Exclusionary Rule for the Police: “Mapp v. Ohio”
The Supreme Court on this day ruled, in Mapp v. Ohio, that the Exclusionary Rule applied to state and local police departments. The Exclusionary Rule holds that evidence gained by the police through an unconstitutional search in violation of the Fourth Amendment cannot be used in court against the defendant. The Cleveland police had entered the home of Dolree Mapp on May 23, 1957 without a warrant and, not finding what they originally sought, seized some obscene materials, which which she was eventually convicted.
The Exclusionary Rule was actually nothing new. The Court had applied it to federal law enforcement agencies, in Weeks v. United States, on February 24, 1914. The California Supreme Court, meanwhile, adopted the Exclusionary Rule for that state on April 27, 1955. (Trivia: Jack Webb, creator and star of the hit television show Dragnet was reportedly so incensed by the California Supreme Court’s decision that he developed a program purporting to illustrate is harmful impact on the police.)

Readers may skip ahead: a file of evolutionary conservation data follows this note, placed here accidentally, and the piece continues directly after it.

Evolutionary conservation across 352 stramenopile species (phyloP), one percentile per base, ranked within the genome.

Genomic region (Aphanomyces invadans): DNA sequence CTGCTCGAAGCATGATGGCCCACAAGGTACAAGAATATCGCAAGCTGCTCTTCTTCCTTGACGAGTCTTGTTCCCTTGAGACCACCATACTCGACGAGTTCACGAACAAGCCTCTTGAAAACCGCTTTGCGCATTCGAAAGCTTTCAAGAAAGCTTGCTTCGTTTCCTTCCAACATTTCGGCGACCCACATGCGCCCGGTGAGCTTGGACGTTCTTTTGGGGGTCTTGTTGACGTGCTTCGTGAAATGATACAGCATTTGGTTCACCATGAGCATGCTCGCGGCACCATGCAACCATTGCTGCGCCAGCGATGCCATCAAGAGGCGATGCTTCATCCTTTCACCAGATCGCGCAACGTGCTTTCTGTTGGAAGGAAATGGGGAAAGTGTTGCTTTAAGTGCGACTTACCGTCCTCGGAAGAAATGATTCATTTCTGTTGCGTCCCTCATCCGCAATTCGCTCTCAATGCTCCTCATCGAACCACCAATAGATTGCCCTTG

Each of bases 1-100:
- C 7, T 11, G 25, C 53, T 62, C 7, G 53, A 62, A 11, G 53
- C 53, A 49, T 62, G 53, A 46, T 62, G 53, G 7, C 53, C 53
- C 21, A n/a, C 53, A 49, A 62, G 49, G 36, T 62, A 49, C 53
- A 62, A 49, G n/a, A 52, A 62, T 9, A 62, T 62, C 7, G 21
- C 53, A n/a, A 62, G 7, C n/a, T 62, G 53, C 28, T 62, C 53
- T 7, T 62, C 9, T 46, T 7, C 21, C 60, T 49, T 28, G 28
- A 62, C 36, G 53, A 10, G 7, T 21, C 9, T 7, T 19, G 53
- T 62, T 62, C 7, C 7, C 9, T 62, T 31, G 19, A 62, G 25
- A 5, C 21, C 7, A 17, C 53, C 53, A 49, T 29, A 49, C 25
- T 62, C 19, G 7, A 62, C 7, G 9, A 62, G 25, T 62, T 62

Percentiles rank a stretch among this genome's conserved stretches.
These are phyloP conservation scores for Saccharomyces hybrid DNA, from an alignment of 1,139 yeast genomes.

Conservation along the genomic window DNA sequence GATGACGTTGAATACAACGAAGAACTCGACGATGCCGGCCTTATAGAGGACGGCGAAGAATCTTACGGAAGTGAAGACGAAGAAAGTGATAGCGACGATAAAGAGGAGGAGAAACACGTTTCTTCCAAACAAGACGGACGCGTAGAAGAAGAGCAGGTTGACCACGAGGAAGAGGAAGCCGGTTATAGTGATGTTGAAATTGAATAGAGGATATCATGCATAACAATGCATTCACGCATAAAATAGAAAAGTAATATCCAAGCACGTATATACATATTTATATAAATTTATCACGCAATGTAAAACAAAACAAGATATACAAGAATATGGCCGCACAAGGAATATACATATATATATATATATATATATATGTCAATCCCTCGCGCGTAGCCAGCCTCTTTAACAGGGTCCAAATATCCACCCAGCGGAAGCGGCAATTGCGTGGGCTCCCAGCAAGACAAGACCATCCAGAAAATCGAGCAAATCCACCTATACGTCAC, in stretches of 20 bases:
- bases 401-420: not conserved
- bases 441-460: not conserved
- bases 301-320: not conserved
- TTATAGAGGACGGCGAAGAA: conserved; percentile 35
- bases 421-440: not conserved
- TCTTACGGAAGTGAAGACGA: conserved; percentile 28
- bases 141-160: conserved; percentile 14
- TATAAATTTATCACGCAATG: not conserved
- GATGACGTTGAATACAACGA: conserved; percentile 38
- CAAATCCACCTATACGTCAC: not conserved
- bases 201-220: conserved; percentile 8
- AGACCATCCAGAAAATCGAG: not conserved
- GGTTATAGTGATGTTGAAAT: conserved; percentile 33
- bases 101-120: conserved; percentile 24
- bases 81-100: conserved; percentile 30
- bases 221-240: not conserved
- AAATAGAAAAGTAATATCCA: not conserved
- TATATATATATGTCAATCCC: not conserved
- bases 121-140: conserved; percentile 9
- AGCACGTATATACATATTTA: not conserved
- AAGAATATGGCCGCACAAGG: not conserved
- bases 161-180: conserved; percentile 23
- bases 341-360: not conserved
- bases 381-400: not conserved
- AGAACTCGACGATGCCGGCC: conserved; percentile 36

Interestingly, in the lower court proceedings, the focus of the lawyers on both sides was on the Ohio obscenity statute, which Mapp’s attorneys hoped to use to invalidate the conviction. The Ohio ACLU and the national ACLU (which filed an amicus brief in the Supreme Court) brought up the issue of the illegal search and seizure and asked the Court to exclude the evidence. At the Supreme Court, one of Justice Earl Warren’s law clerks wrote a memo arguing that “The briefs of the parties in this case are among the worst I have seen all year. Happily, however, the amicus brief of the American Civil Liberties Union and Justice Taft’s opinion in the court below tend to bring the major issues into focus.” (See Long, below, p. 69.)
The Mapp decision touched off a storm of protests by the police and conservative ideologues, who argued that the rule would turn thousands of criminals loose on society. Subsequent research, however, conclusively indicated that very few criminal cases are “lost” as a result of the Exclusionary Rule, and the impact on the crime rate is negligible. In the decades following this decision, the Court has created a number of exceptions to the Exclusionary Rule, weakening it but never completely overturning it.
The Court: “Thus, the State, by admitting evidence unlawfully seized, serves to encourage disobedience to the Federal Constitution which it is bound to uphold.”
Learn more: Carolyn Long, Mapp v. Ohio: Guarding Against Unreasonable Searches and Seizures (2006)
Listen to the oral arguments in the case: http://www.oyez.org/cases/1960-1969/1960/1960_236
Learn more: Stephen Schulhofer, More Essential Than Ever: The Fourth Amendment in the Twenty-First Century (2012)
And about the ACLU role in the Miranda case: https://www.aclu.org/criminal-law-reform/aclu-history-right-remain-silent